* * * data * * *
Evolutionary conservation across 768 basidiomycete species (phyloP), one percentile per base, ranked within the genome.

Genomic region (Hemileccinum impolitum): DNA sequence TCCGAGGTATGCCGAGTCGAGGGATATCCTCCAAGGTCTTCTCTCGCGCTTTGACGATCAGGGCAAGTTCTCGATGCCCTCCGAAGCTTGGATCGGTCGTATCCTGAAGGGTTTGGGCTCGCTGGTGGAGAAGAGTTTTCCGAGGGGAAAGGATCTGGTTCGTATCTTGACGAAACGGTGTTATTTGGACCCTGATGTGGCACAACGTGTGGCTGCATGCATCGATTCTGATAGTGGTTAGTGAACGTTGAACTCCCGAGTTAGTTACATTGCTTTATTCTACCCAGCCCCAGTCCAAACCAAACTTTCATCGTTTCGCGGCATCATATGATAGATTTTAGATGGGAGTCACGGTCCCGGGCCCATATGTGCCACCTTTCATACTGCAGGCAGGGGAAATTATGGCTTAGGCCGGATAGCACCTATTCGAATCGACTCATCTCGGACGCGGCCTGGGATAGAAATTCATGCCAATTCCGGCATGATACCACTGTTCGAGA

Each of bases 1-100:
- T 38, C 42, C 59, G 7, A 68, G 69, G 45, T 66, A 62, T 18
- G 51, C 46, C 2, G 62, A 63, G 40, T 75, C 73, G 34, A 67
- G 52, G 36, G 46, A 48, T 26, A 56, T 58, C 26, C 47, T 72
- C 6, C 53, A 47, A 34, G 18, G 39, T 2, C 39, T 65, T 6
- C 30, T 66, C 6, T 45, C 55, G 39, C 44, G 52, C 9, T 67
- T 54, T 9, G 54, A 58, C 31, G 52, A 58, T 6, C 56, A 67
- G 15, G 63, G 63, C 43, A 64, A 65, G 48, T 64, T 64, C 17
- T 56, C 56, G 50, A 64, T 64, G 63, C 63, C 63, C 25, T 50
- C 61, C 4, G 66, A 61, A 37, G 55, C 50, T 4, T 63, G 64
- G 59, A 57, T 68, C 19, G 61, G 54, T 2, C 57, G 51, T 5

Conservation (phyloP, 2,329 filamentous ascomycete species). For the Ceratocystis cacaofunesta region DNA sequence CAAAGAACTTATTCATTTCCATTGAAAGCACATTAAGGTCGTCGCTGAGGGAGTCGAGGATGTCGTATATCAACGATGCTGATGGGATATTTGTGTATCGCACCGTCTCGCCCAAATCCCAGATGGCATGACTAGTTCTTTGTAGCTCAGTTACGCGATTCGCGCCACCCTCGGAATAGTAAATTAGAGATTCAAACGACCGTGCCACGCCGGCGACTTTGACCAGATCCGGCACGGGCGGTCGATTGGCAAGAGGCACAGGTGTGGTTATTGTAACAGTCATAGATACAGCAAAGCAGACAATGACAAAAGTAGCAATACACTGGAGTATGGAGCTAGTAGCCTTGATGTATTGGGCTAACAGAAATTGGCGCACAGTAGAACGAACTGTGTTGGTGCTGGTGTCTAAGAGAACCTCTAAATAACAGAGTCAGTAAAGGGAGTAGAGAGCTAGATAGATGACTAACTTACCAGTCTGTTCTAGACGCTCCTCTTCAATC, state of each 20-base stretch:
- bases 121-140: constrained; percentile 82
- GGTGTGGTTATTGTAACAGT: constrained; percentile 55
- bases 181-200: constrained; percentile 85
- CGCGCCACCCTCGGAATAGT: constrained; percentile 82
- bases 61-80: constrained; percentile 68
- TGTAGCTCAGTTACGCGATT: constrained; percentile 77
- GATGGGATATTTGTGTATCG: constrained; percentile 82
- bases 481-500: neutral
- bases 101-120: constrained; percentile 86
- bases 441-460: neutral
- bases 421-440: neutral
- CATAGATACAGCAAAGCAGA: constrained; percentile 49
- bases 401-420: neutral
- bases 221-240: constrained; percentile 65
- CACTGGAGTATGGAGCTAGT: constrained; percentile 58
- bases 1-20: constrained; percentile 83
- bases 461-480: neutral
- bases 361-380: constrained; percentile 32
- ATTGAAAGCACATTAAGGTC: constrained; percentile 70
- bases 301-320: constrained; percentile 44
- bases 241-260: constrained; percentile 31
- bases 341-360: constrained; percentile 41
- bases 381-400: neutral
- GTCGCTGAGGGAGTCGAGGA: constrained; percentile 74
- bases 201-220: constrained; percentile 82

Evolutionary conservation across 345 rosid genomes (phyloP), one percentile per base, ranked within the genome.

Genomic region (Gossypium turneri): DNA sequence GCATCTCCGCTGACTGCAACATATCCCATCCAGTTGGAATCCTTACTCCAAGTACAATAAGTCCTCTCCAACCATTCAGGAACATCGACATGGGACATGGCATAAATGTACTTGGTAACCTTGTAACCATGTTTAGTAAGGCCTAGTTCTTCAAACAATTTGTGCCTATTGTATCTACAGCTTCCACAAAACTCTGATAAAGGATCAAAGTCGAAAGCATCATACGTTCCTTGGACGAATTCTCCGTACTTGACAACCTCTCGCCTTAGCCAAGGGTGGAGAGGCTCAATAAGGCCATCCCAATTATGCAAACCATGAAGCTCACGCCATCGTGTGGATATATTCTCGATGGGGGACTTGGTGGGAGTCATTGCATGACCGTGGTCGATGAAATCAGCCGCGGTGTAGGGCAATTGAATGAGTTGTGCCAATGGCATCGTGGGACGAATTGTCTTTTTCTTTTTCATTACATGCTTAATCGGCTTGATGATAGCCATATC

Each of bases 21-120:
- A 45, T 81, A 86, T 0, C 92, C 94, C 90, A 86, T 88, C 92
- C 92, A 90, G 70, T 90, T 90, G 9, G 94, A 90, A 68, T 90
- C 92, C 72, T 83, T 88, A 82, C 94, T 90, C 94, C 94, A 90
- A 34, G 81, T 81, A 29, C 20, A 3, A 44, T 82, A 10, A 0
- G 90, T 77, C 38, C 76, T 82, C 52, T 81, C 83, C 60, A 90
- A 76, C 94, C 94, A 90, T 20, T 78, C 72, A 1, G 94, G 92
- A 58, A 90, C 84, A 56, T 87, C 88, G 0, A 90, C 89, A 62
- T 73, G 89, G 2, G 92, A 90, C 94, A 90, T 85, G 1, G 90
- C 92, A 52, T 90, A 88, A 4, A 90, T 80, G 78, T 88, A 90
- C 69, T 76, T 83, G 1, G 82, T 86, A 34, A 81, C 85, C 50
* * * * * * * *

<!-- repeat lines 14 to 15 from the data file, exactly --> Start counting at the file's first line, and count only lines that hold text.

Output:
Conservation (phyloP, 2,329 filamentous ascomycete species). For the Ceratocystis cacaofunesta region DNA sequence CAAAGAACTTATTCATTTCCATTGAAAGCACATTAAGGTCGTCGCTGAGGGAGTCGAGGATGTCGTATATCAACGATGCTGATGGGATATTTGTGTATCGCACCGTCTCGCCCAAATCCCAGATGGCATGACTAGTTCTTTGTAGCTCAGTTACGCGATTCGCGCCACCCTCGGAATAGTAAATTAGAGATTCAAACGACCGTGCCACGCCGGCGACTTTGACCAGATCCGGCACGGGCGGTCGATTGGCAAGAGGCACAGGTGTGGTTATTGTAACAGTCATAGATACAGCAAAGCAGACAATGACAAAAGTAGCAATACACTGGAGTATGGAGCTAGTAGCCTTGATGTATTGGGCTAACAGAAATTGGCGCACAGTAGAACGAACTGTGTTGGTGCTGGTGTCTAAGAGAACCTCTAAATAACAGAGTCAGTAAAGGGAGTAGAGAGCTAGATAGATGACTAACTTACCAGTCTGTTCTAGACGCTCCTCTTCAATC, state of each 20-base stretch:
- bases 121-140: constrained; percentile 82